If nothing else, the marketing team behind Jurassic World deserves credit; they’ve taken a cinematic albatross, stuck in development hell for over a decade, and transformed it into what is now certain to be one of the year’s biggest box-office hits. Such skill is to be admired.
Movie Review: Jurassic World
By Ben Gruchow
June 23, 2015
The story of how Jurassic World came to be made is actually far more interesting than Jurassic World itself; I’ve rewritten the opening of this review three or four times now, trying to convey something about the thing beyond its existence. The movie delivers exactly what the trailers promise: there is a theme park, there are lots of dinosaurs, a little scientific intrigue, some corporate mischief, and then things go very wrong. Absent is much of a reason for the movie’s existence. Jurassic World is handsomely-mounted and slickly made, but so are most films. At the end of the movie’s 124 minutes, I realized that I had not seen a single image as powerful - or as unsettlingly realistic - as the first movie’s shot of the T-Rex tearing down its fence and taking its first steps. Even The Lost World, that most mercenary and joyless of sequels, had brief moments of visual beauty. Instead, much of the movie’s $150 million budget has gone into dinosaurs and locations that positively scream their digital nature in every onscreen moment. There is not a moment of this film where we are not consciously and continuously aware that we are looking at CGI; finely-textured and well-animated CGI, but we’re a long way from Spielberg’s creepily lifelike animatronics here.
There isn’t much of the story that hasn’t been told in trailers, but here goes: Some 20 years after the events of the 1993 film, Jurassic Park has become a reality. As the movie opens, we follow two kids, Gray and Zack, as their parents ship them off to Isla Nublar, to visit the park under the care of Bryce Dallas Howard’s park manager Claire Dearing. Their timing couldn’t have been worse, because Claire (and the company CEO, Simon Masrani, played here by Irrfan Khan) are about to debut their new dino, a genetic hybrid of God-knows-what called an Indominus Rex. Along for the ride is animal trainer Owen Grady, played by Chris Pratt. Also in attendance is a militaristic security head Vic Hoskins, played by Vincent D’Onofrio. The two kids take us on a de facto tour of Jurassic World, but we see this only incidentally; in a somewhat clever nod to its theme of desensitization, most of the early dinosaur action takes place in the background or offscreen, as the characters are busy in conversation or looking at the screen of their smartphones and tablets. Desensitization is also the motive behind the creation of this fearsome new uber-predator, which in no time has escaped its holding pen and caused all kinds of inconveniences.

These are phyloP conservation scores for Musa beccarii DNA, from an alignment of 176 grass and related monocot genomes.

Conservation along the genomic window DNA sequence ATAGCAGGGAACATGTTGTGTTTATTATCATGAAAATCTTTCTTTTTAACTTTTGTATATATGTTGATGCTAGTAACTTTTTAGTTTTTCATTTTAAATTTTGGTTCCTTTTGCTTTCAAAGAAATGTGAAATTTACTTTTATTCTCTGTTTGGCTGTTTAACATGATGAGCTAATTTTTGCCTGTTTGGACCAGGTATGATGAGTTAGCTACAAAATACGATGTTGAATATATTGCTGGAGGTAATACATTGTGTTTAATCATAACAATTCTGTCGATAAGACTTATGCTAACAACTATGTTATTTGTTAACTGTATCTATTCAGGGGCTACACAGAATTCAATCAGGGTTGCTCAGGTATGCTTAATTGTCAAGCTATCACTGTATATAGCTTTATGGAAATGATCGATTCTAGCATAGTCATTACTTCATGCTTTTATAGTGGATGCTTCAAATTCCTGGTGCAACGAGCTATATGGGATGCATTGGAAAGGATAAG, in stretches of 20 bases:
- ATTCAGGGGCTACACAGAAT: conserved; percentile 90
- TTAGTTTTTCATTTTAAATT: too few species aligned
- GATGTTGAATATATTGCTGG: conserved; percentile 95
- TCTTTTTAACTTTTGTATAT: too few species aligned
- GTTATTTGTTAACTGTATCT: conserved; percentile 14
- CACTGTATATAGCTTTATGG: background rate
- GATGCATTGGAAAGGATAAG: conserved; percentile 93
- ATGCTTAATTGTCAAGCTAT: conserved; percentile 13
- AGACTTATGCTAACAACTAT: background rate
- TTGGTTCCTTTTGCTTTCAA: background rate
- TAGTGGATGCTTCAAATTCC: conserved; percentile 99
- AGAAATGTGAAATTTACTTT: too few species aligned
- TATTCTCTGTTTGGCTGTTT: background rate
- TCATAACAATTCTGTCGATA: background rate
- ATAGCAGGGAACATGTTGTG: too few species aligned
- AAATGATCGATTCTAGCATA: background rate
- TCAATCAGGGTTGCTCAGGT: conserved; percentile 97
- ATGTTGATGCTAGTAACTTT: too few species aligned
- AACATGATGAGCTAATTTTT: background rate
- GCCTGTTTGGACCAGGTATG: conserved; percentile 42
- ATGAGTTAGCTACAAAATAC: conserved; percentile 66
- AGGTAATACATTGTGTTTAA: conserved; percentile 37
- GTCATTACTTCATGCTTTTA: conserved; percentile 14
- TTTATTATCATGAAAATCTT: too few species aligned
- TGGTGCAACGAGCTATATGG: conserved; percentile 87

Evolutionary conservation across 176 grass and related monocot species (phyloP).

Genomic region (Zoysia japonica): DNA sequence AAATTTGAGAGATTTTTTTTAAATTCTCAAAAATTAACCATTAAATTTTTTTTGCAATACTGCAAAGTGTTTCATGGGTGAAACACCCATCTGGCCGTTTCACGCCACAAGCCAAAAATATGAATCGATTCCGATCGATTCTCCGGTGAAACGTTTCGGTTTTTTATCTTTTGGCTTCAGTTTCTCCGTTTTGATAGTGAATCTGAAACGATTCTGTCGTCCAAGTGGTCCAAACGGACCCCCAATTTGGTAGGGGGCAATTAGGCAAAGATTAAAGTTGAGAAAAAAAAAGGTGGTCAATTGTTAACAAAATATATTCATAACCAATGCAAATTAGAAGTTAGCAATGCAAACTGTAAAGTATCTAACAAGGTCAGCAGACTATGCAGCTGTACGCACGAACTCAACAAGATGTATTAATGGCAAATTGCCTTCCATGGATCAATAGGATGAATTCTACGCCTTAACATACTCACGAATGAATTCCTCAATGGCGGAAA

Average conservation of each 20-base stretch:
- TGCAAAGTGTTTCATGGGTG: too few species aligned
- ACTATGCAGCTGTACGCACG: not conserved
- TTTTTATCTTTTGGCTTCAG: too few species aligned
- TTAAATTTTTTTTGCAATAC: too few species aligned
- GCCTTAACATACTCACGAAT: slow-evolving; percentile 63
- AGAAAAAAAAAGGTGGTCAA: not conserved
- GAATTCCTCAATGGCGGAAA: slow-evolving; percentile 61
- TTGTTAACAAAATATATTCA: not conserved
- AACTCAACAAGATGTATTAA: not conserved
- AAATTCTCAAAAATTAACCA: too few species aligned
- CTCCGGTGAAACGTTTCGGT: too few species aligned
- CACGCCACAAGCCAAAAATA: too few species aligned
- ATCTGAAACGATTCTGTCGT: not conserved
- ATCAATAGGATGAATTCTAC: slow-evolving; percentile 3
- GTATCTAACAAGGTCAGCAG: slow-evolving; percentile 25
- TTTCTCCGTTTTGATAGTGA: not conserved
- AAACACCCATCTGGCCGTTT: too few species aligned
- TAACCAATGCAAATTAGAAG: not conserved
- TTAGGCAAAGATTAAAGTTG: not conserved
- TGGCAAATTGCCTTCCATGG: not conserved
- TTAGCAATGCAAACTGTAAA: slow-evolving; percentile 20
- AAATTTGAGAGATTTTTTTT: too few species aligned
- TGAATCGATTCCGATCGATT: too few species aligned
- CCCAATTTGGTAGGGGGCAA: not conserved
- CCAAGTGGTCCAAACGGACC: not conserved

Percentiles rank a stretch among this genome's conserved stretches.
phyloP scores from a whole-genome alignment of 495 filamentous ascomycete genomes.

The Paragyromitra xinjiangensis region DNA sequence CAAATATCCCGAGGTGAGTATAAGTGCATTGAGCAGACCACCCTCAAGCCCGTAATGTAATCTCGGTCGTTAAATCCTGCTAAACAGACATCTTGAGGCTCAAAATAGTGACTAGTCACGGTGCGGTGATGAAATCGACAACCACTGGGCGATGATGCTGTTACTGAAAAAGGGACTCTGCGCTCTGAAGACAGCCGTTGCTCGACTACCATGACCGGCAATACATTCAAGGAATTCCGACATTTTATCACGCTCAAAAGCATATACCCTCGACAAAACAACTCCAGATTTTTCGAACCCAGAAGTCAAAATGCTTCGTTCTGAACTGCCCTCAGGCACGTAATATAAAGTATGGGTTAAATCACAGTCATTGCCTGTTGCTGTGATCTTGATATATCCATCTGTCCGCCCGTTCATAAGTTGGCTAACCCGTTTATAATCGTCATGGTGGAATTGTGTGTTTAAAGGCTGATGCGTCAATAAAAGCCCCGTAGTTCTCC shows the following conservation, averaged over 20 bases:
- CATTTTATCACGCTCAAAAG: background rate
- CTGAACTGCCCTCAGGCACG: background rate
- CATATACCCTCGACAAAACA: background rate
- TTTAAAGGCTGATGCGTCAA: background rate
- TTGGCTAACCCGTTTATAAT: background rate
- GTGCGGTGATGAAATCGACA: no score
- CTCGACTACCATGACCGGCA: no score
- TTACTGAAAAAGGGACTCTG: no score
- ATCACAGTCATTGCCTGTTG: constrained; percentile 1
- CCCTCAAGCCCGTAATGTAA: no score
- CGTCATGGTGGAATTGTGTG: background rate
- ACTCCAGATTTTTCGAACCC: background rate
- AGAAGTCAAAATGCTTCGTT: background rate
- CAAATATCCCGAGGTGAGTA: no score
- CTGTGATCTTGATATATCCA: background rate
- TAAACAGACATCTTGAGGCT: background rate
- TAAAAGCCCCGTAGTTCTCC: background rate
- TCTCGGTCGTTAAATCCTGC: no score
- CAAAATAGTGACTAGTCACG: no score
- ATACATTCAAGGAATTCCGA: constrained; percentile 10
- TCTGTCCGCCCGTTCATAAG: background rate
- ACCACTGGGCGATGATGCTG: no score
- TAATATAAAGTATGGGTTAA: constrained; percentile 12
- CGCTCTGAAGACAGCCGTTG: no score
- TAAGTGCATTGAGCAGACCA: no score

Operative phrase: “in no time.” The movie rockets into its primary conflict and crisis without so much as a hint of build-up or rising action. I’m at a loss to explain it, really; we go from a wide-eyed introduction to the park and some low-key corporate shenanigans to a single, nicely creepy scene between Khan and Howard where we catch little flashes of the Indominus, and Khan utters the movie’s best line. Then we have, if I remember, one major scene between Howard and Pratt before the movie’s major conflict happens in the next one.
This next scene is essential to discuss, as it brings together the two things that proceed to deflate the movie’s action over and over again. The editing, by Kevin Stitt, shapes almost every scene to the same unhurried, laconic pace; it resembles nothing so much as the way his work on 2000’s X-Men resolutely refused to generate any visceral excitement. The other liability is some really pedestrian and generic cinematography by John Schwartzman; this is a sci-fi horror movie that’s framed and lit with all the atmosphere of a romantic comedy. The combination of these is observable throughout the movie’s running time, but it’s poisonous to the opening. The opening passages of the film trudge by without any momentum or build; events just occur and blend into each other. Initially I thought that the movie was going for a cute meta in-joke, with the existence of a dinosaur theme park being portrayed as routinely as possible as a way to lull the audience before everything goes to hell. But even after the escape of the Indominus, the movie never wakes up.